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If the tides on earth one meter high how far away is the moon?

  1. May 11, 2005 #1
    Hi all, I am reviewing for my final and cannot seem to find how to solve the following

    If the tides on earth one meter high how far away is the moon?

    What equations should I use to calulate how the moon effects the tides on earth?
     
  2. jcsd
  3. May 12, 2005 #2

    HallsofIvy

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    The point of tides is that the gravitational force acting on the water is different from the gravitational force acting on the earth. That's because we can treat the gravitational force on the earth as acting on the center of the earth while the force acting on the water is acting at the surface of the earth. The fundamental equation you need is F= GmM/r2, used twice. G is the gravitational constant, m the mass of the water (or earth), M the mass of the moon and r is (1) the distance from the center of the earth to the center of the moon (2) the distance from the surface of the earth to the center of the moon (the figure in (1) minus the radius of the earth). The G and M terms should cancel out and if you set the difference in force to the weight of the water, the mass of the water should cancel as well.
     
  4. May 14, 2005 #3
    Thanks for the help but I am still having a hard time figuring out how to do this. I know the density of water, but volume should I use?

    Once I know this I have to figure out how much torque the moon is exerting on the earth. Form the I have to fingure out how much torque the moon will be exerting on the earth in one year. I know the moon is moving a way at 4cm/year from the earth.

    Because the toruqe will have decreased the day should be slightly longer.
     
  5. May 15, 2005 #4

    Andrew Mason

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    This is an unanswerable question based on the information you have given. The tidal forces cause the earth to rise as well as the water. The difference in height of the water will depend on the depth of the water as well as local geography. Some of the highest tides in the world are in the Bay of Fundy between Nova Scotia and New Brunswick (50 feet). It has less to do with the strength of the moon's gravity at that point and much more to do with the frequency of the tidal oscillation and natural period of the bay itself and the shape of the Minas Basin.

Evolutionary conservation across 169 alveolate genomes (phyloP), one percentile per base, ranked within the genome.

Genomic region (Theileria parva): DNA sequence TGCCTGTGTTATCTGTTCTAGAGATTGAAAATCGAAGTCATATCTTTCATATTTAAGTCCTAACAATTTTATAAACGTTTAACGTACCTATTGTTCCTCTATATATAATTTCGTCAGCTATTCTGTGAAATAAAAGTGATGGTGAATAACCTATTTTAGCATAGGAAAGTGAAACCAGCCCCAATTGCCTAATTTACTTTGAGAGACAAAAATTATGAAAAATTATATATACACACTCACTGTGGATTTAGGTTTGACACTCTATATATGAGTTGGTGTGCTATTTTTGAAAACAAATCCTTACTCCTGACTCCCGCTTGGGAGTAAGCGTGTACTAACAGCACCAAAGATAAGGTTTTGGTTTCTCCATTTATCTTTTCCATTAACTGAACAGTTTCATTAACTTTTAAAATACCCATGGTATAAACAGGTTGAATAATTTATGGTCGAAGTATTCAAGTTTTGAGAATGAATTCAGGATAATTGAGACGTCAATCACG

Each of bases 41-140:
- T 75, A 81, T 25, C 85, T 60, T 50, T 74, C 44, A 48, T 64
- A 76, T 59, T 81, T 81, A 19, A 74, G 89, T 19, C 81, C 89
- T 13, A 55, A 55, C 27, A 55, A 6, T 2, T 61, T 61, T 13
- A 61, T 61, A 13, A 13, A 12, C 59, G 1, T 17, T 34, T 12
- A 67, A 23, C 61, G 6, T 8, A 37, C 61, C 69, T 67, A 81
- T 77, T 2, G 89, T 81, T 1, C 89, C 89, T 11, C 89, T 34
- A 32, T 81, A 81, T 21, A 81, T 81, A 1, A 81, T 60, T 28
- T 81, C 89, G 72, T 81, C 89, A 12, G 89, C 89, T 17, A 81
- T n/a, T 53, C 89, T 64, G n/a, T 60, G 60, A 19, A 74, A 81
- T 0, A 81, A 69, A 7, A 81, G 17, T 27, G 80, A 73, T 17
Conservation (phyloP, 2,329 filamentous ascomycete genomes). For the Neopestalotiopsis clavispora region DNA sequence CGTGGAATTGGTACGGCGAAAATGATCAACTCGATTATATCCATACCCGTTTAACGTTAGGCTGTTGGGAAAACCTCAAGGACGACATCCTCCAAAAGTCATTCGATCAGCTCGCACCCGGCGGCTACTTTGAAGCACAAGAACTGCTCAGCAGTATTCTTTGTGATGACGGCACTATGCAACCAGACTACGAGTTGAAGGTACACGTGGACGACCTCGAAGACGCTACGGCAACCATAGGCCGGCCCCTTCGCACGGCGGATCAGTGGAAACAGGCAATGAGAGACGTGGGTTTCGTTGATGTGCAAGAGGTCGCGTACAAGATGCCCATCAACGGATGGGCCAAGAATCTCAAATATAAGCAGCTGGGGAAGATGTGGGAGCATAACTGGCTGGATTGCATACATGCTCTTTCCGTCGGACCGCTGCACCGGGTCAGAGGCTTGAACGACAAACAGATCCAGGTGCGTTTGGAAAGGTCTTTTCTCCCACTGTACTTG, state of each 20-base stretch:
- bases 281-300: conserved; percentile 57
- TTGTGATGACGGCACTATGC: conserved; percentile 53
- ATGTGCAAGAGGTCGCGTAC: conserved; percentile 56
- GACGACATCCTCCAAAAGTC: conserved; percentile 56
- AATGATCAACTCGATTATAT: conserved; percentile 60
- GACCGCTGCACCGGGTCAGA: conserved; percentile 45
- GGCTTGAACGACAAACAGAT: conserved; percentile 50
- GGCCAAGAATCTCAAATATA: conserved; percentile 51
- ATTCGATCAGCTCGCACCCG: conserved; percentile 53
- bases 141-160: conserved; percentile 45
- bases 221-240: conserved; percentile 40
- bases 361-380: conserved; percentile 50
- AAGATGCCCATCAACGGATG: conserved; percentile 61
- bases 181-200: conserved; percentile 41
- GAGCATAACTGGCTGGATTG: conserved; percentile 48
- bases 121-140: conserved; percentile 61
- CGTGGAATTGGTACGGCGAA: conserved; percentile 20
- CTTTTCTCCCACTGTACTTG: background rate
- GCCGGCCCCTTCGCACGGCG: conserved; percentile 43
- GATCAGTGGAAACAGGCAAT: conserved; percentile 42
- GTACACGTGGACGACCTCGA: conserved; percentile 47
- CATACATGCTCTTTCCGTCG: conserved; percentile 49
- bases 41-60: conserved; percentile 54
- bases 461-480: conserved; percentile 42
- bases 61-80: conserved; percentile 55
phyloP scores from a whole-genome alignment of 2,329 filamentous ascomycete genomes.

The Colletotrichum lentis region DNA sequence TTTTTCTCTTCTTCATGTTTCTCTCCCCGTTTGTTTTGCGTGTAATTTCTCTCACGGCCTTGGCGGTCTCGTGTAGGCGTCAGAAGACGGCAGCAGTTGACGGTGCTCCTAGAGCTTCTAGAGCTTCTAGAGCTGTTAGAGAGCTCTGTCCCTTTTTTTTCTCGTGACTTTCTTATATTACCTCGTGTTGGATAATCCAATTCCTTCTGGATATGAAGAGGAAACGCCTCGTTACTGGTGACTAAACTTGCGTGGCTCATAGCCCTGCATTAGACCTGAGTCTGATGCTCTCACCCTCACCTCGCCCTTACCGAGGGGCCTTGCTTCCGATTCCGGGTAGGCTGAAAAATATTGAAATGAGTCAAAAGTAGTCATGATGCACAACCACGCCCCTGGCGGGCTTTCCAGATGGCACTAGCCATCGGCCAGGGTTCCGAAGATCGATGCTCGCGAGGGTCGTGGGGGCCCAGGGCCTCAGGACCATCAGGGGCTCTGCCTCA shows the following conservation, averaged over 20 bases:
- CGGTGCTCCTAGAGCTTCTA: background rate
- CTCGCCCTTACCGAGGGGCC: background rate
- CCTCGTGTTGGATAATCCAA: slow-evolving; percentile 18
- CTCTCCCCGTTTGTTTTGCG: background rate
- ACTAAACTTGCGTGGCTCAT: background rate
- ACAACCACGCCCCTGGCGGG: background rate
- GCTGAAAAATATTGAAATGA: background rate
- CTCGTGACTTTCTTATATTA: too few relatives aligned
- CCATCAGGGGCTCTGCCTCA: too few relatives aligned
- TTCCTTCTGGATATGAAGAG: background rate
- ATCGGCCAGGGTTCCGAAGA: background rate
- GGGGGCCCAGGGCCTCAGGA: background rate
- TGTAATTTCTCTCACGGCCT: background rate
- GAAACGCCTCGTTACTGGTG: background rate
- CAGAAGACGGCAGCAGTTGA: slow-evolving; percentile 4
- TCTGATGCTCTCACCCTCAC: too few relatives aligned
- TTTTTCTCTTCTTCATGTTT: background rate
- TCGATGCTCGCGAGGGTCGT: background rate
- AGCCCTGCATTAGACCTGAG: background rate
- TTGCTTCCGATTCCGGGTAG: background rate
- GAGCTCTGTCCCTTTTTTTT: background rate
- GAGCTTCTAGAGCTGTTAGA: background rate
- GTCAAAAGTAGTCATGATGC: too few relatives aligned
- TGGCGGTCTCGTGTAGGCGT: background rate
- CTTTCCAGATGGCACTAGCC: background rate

AM
     
  6. May 15, 2005 #5
    OK here is the exact question he gave in class,

    If the tides are a meterhigh, how long will you birthday be next year?
     
  7. May 15, 2005 #6

    Andrew Mason

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    I calculate the answer to be 23 hours 56 minutes.

    AM
     
  8. May 16, 2005 #7
    Thanks for the help Andrew. Could you please show me how got the anwser 23 hours 56 minutes.

    I know as the moon moves away from the earth the earth is slowing down. Some of the angular momnet of the earth is "lost" on the moon.

    Thank again for your help.
     
  9. May 16, 2005 #8

    Andrew Mason

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    Well how accurate do you want it to be? 86164.091 seconds or 23 hours 56 minutes 4.091 seconds: that is the length of an earth day. It increases a few microseconds per century due to the earth losing angular momentum to the moon but that is all.

    AM
     
  10. May 16, 2005 #9
    thanks for the quick reply. I understand that the change will be minimal but how can i mathmatically show how much angular momentum is lost on the moon each year.
     
  11. May 16, 2005 #10

    Andrew Mason

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    You can't. You have to measure it. It is way too complicated to predict mathematcally.

    AM
     
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